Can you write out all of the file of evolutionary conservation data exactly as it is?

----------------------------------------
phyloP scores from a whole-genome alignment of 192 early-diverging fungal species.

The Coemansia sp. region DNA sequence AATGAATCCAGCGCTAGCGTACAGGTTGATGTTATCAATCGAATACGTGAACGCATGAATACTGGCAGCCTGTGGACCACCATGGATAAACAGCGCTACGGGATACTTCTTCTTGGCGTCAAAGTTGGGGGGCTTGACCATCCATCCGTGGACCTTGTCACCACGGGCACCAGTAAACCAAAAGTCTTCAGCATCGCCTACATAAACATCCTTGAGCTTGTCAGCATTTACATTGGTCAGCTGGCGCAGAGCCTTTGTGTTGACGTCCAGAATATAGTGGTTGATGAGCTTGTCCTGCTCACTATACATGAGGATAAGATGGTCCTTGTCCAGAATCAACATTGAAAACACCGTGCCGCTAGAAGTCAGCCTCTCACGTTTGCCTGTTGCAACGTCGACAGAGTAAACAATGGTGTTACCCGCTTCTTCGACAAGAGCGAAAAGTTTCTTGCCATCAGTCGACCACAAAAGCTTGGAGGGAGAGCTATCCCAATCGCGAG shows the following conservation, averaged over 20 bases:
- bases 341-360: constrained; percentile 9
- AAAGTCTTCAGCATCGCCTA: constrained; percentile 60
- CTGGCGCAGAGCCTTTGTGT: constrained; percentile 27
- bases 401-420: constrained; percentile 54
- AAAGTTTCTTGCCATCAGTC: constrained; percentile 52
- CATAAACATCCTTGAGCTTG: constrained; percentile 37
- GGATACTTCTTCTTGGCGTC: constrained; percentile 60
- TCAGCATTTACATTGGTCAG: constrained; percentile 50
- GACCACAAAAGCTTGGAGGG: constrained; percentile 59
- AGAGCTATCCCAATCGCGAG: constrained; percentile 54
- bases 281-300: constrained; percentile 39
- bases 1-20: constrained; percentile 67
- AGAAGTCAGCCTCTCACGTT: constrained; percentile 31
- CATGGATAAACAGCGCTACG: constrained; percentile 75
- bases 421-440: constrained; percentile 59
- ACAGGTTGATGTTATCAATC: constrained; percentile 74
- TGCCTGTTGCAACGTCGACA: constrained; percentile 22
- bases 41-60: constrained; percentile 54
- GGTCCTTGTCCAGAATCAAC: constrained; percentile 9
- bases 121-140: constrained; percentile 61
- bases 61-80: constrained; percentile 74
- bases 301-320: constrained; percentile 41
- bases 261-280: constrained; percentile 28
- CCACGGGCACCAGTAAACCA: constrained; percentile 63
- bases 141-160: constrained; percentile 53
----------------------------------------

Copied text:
phyloP scores from a whole-genome alignment of 192 early-diverging fungal species.

The Coemansia sp. region DNA sequence AATGAATCCAGCGCTAGCGTACAGGTTGATGTTATCAATCGAATACGTGAACGCATGAATACTGGCAGCCTGTGGACCACCATGGATAAACAGCGCTACGGGATACTTCTTCTTGGCGTCAAAGTTGGGGGGCTTGACCATCCATCCGTGGACCTTGTCACCACGGGCACCAGTAAACCAAAAGTCTTCAGCATCGCCTACATAAACATCCTTGAGCTTGTCAGCATTTACATTGGTCAGCTGGCGCAGAGCCTTTGTGTTGACGTCCAGAATATAGTGGTTGATGAGCTTGTCCTGCTCACTATACATGAGGATAAGATGGTCCTTGTCCAGAATCAACATTGAAAACACCGTGCCGCTAGAAGTCAGCCTCTCACGTTTGCCTGTTGCAACGTCGACAGAGTAAACAATGGTGTTACCCGCTTCTTCGACAAGAGCGAAAAGTTTCTTGCCATCAGTCGACCACAAAAGCTTGGAGGGAGAGCTATCCCAATCGCGAG shows the following conservation, averaged over 20 bases:
- bases 341-360: constrained; percentile 9
- AAAGTCTTCAGCATCGCCTA: constrained; percentile 60
- CTGGCGCAGAGCCTTTGTGT: constrained; percentile 27
- bases 401-420: constrained; percentile 54
- AAAGTTTCTTGCCATCAGTC: constrained; percentile 52
- CATAAACATCCTTGAGCTTG: constrained; percentile 37
- GGATACTTCTTCTTGGCGTC: constrained; percentile 60
- TCAGCATTTACATTGGTCAG: constrained; percentile 50
- GACCACAAAAGCTTGGAGGG: constrained; percentile 59
- AGAGCTATCCCAATCGCGAG: constrained; percentile 54
- bases 281-300: constrained; percentile 39
- bases 1-20: constrained; percentile 67
- AGAAGTCAGCCTCTCACGTT: constrained; percentile 31
- CATGGATAAACAGCGCTACG: constrained; percentile 75
- bases 421-440: constrained; percentile 59
- ACAGGTTGATGTTATCAATC: constrained; percentile 74
- TGCCTGTTGCAACGTCGACA: constrained; percentile 22
- bases 41-60: constrained; percentile 54
- GGTCCTTGTCCAGAATCAAC: constrained; percentile 9
- bases 121-140: constrained; percentile 61
- bases 61-80: constrained; percentile 74
- bases 301-320: constrained; percentile 41
- bases 261-280: constrained; percentile 28
- CCACGGGCACCAGTAAACCA: constrained; percentile 63
- bases 141-160: constrained; percentile 53